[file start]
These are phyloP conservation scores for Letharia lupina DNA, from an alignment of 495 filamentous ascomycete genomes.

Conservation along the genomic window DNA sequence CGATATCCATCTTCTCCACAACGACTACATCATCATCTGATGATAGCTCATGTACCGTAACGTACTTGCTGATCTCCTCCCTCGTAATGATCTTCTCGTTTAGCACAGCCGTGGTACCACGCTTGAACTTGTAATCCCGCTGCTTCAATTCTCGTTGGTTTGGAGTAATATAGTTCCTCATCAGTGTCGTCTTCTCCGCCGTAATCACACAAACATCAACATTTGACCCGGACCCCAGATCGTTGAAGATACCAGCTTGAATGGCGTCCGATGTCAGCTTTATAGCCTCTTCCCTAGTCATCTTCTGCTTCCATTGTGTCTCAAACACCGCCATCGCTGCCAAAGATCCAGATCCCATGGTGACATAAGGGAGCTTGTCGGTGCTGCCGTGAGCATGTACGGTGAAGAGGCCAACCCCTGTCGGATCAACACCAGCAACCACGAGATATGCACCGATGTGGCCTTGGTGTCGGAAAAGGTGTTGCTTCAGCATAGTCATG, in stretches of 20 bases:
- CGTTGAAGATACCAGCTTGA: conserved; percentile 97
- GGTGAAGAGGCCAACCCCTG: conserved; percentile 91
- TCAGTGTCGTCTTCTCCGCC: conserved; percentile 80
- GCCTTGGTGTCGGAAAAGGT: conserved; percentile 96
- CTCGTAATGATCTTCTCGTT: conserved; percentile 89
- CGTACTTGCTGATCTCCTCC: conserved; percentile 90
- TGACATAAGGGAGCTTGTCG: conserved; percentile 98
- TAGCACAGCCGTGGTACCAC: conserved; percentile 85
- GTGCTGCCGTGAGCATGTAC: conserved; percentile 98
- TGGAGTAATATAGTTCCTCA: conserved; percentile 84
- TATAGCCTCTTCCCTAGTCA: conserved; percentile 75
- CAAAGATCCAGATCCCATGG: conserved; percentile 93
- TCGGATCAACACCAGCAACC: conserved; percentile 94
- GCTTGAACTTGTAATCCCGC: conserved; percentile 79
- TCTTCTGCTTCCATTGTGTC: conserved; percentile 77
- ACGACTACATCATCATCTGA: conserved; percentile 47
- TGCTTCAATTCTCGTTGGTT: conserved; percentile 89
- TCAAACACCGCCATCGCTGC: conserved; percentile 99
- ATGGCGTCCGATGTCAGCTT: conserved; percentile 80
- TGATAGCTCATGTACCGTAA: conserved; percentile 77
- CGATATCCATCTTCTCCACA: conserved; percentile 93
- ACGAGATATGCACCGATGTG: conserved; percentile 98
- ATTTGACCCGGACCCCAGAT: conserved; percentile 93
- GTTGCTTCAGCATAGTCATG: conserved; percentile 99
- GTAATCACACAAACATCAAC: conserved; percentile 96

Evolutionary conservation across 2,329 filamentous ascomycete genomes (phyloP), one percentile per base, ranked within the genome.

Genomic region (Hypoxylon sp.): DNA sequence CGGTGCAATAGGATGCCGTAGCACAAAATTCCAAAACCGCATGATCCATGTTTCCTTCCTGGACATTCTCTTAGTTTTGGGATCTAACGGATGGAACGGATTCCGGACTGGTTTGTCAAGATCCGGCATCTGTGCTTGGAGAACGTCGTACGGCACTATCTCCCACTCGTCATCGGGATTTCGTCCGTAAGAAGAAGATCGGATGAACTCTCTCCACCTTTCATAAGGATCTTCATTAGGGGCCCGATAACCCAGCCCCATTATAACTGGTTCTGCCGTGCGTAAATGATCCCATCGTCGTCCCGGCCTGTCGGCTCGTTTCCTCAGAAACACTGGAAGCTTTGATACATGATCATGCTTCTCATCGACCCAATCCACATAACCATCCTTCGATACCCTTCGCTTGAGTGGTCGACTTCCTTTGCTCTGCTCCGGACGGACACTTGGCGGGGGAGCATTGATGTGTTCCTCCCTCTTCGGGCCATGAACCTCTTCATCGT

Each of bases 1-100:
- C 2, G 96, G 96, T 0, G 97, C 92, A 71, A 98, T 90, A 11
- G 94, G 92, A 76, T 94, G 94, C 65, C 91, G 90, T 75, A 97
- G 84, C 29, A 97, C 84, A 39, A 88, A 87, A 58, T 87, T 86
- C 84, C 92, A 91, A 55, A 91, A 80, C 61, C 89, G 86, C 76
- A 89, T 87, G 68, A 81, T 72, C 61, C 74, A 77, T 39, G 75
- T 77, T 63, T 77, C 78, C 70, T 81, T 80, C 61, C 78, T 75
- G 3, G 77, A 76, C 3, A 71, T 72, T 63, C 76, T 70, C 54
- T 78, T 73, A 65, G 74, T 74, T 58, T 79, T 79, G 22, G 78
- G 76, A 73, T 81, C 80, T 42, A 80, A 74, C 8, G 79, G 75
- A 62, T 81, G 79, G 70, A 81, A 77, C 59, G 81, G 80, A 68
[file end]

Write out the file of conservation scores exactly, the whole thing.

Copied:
These are phyloP conservation scores for Letharia lupina DNA, from an alignment of 495 filamentous ascomycete genomes.

Conservation along the genomic window DNA sequence CGATATCCATCTTCTCCACAACGACTACATCATCATCTGATGATAGCTCATGTACCGTAACGTACTTGCTGATCTCCTCCCTCGTAATGATCTTCTCGTTTAGCACAGCCGTGGTACCACGCTTGAACTTGTAATCCCGCTGCTTCAATTCTCGTTGGTTTGGAGTAATATAGTTCCTCATCAGTGTCGTCTTCTCCGCCGTAATCACACAAACATCAACATTTGACCCGGACCCCAGATCGTTGAAGATACCAGCTTGAATGGCGTCCGATGTCAGCTTTATAGCCTCTTCCCTAGTCATCTTCTGCTTCCATTGTGTCTCAAACACCGCCATCGCTGCCAAAGATCCAGATCCCATGGTGACATAAGGGAGCTTGTCGGTGCTGCCGTGAGCATGTACGGTGAAGAGGCCAACCCCTGTCGGATCAACACCAGCAACCACGAGATATGCACCGATGTGGCCTTGGTGTCGGAAAAGGTGTTGCTTCAGCATAGTCATG, in stretches of 20 bases:
- CGTTGAAGATACCAGCTTGA: conserved; percentile 97
- GGTGAAGAGGCCAACCCCTG: conserved; percentile 91
- TCAGTGTCGTCTTCTCCGCC: conserved; percentile 80
- GCCTTGGTGTCGGAAAAGGT: conserved; percentile 96
- CTCGTAATGATCTTCTCGTT: conserved; percentile 89
- CGTACTTGCTGATCTCCTCC: conserved; percentile 90
- TGACATAAGGGAGCTTGTCG: conserved; percentile 98
- TAGCACAGCCGTGGTACCAC: conserved; percentile 85
- GTGCTGCCGTGAGCATGTAC: conserved; percentile 98
- TGGAGTAATATAGTTCCTCA: conserved; percentile 84
- TATAGCCTCTTCCCTAGTCA: conserved; percentile 75
- CAAAGATCCAGATCCCATGG: conserved; percentile 93
- TCGGATCAACACCAGCAACC: conserved; percentile 94
- GCTTGAACTTGTAATCCCGC: conserved; percentile 79
- TCTTCTGCTTCCATTGTGTC: conserved; percentile 77
- ACGACTACATCATCATCTGA: conserved; percentile 47
- TGCTTCAATTCTCGTTGGTT: conserved; percentile 89
- TCAAACACCGCCATCGCTGC: conserved; percentile 99
- ATGGCGTCCGATGTCAGCTT: conserved; percentile 80
- TGATAGCTCATGTACCGTAA: conserved; percentile 77
- CGATATCCATCTTCTCCACA: conserved; percentile 93
- ACGAGATATGCACCGATGTG: conserved; percentile 98
- ATTTGACCCGGACCCCAGAT: conserved; percentile 93
- GTTGCTTCAGCATAGTCATG: conserved; percentile 99
- GTAATCACACAAACATCAAC: conserved; percentile 96

Evolutionary conservation across 2,329 filamentous ascomycete genomes (phyloP), one percentile per base, ranked within the genome.

Genomic region (Hypoxylon sp.): DNA sequence CGGTGCAATAGGATGCCGTAGCACAAAATTCCAAAACCGCATGATCCATGTTTCCTTCCTGGACATTCTCTTAGTTTTGGGATCTAACGGATGGAACGGATTCCGGACTGGTTTGTCAAGATCCGGCATCTGTGCTTGGAGAACGTCGTACGGCACTATCTCCCACTCGTCATCGGGATTTCGTCCGTAAGAAGAAGATCGGATGAACTCTCTCCACCTTTCATAAGGATCTTCATTAGGGGCCCGATAACCCAGCCCCATTATAACTGGTTCTGCCGTGCGTAAATGATCCCATCGTCGTCCCGGCCTGTCGGCTCGTTTCCTCAGAAACACTGGAAGCTTTGATACATGATCATGCTTCTCATCGACCCAATCCACATAACCATCCTTCGATACCCTTCGCTTGAGTGGTCGACTTCCTTTGCTCTGCTCCGGACGGACACTTGGCGGGGGAGCATTGATGTGTTCCTCCCTCTTCGGGCCATGAACCTCTTCATCGT

Each of bases 1-100:
- C 2, G 96, G 96, T 0, G 97, C 92, A 71, A 98, T 90, A 11
- G 94, G 92, A 76, T 94, G 94, C 65, C 91, G 90, T 75, A 97
- G 84, C 29, A 97, C 84, A 39, A 88, A 87, A 58, T 87, T 86
- C 84, C 92, A 91, A 55, A 91, A 80, C 61, C 89, G 86, C 76
- A 89, T 87, G 68, A 81, T 72, C 61, C 74, A 77, T 39, G 75
- T 77, T 63, T 77, C 78, C 70, T 81, T 80, C 61, C 78, T 75
- G 3, G 77, A 76, C 3, A 71, T 72, T 63, C 76, T 70, C 54
- T 78, T 73, A 65, G 74, T 74, T 58, T 79, T 79, G 22, G 78
- G 76, A 73, T 81, C 80, T 42, A 80, A 74, C 8, G 79, G 75
- A 62, T 81, G 79, G 70, A 81, A 77, C 59, G 81, G 80, A 68